Accurate pedestrian detection has a primary role in automotive safety: for example, by issuing warnings to the driver or acting actively on cars brakes, it helps decreasing the probability of injuries and human fatalities. In order to achieve very high accuracy, recent pedestrian detectors have been based on Convolutional Neural Networks (CNN). Unfortunately, such approaches require vast amounts of computational power and memory, preventing efficient implementations on embedded systems. This work proposes a CNN-based detector, adapting a general-purpose convolutional network to the task at hand. By thoroughly analyzing and optimizing each step of the detection pipeline, we develop an architecture that outperforms methods based on traditional image features and achieves an accuracy close to the state-of-the-art while having low computational complexity. Furthermore, the model is compressed in order to fit the tight constrains of low power devices with a limited amount of embedded memory available. This paper makes two main contributions: (1) it proves that a region based deep neural network can be finely tuned to achieve adequate accuracy for pedestrian detection (2) it achieves a very low memory usage without reducing detection accuracy on the Caltech Pedestrian dataset.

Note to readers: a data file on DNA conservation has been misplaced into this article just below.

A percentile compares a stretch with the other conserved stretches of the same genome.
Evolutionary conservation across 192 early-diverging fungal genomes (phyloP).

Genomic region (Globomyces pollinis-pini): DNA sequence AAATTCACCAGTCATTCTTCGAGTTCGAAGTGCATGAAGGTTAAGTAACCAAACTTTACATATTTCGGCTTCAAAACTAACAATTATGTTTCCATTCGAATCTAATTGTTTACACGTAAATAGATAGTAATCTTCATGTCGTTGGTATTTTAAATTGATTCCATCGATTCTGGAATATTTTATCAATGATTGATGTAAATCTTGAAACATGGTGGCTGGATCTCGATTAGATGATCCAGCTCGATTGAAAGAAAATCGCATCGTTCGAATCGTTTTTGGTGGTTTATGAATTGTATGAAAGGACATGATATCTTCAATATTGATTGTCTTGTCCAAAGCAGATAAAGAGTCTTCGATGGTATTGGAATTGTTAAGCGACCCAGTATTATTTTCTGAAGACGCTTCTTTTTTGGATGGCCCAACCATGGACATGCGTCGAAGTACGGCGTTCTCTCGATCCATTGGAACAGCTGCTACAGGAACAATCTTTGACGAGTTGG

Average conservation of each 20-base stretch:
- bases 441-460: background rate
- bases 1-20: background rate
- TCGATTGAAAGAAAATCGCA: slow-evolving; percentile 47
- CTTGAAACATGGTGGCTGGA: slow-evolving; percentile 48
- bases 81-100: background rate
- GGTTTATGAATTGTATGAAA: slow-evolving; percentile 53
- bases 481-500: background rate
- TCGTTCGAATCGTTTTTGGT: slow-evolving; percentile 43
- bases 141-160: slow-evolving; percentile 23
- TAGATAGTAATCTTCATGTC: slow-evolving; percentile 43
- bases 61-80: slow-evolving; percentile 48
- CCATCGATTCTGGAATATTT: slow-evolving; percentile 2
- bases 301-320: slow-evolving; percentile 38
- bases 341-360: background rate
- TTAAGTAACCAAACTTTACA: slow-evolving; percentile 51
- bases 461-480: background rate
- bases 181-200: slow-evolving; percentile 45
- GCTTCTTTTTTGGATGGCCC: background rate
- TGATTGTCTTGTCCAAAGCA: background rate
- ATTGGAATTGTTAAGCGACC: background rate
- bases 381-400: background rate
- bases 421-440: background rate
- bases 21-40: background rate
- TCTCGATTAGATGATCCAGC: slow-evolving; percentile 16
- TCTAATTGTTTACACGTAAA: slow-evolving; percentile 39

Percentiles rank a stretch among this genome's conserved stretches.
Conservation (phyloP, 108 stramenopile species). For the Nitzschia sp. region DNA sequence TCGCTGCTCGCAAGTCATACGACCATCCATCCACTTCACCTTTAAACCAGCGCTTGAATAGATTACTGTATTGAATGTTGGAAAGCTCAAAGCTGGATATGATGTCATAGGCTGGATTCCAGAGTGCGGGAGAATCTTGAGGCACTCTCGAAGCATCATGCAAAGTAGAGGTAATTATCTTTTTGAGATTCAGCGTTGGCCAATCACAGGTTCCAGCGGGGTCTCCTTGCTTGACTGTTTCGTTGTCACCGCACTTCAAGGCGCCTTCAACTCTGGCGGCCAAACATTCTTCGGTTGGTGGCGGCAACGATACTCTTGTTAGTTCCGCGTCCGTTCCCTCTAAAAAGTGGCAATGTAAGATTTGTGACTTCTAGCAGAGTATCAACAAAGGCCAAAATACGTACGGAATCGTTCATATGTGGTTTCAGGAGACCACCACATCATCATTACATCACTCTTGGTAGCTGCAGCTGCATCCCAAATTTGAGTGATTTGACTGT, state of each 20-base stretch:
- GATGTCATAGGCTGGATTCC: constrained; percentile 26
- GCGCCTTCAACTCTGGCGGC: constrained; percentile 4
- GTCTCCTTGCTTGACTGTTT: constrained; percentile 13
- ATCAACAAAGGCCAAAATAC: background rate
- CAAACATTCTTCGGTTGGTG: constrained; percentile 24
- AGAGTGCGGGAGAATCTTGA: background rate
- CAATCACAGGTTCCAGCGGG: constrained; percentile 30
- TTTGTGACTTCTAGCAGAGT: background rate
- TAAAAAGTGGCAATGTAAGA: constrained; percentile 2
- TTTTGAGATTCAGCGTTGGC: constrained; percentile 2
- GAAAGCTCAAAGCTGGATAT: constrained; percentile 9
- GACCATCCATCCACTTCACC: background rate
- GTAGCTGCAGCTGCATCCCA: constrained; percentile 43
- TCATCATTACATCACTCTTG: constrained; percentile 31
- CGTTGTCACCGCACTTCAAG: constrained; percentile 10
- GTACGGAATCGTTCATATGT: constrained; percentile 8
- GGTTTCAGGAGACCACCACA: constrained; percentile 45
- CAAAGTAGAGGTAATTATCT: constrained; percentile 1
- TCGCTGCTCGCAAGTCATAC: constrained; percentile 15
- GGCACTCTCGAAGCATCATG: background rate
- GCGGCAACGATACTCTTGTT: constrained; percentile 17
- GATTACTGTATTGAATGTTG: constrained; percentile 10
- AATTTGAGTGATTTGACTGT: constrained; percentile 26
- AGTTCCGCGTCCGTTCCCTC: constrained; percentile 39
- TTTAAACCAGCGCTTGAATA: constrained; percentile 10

Accuracy loss versus compression factor for both convolutional and fully connected layers.
Table showing the achieved compression factor for each of the different techniques.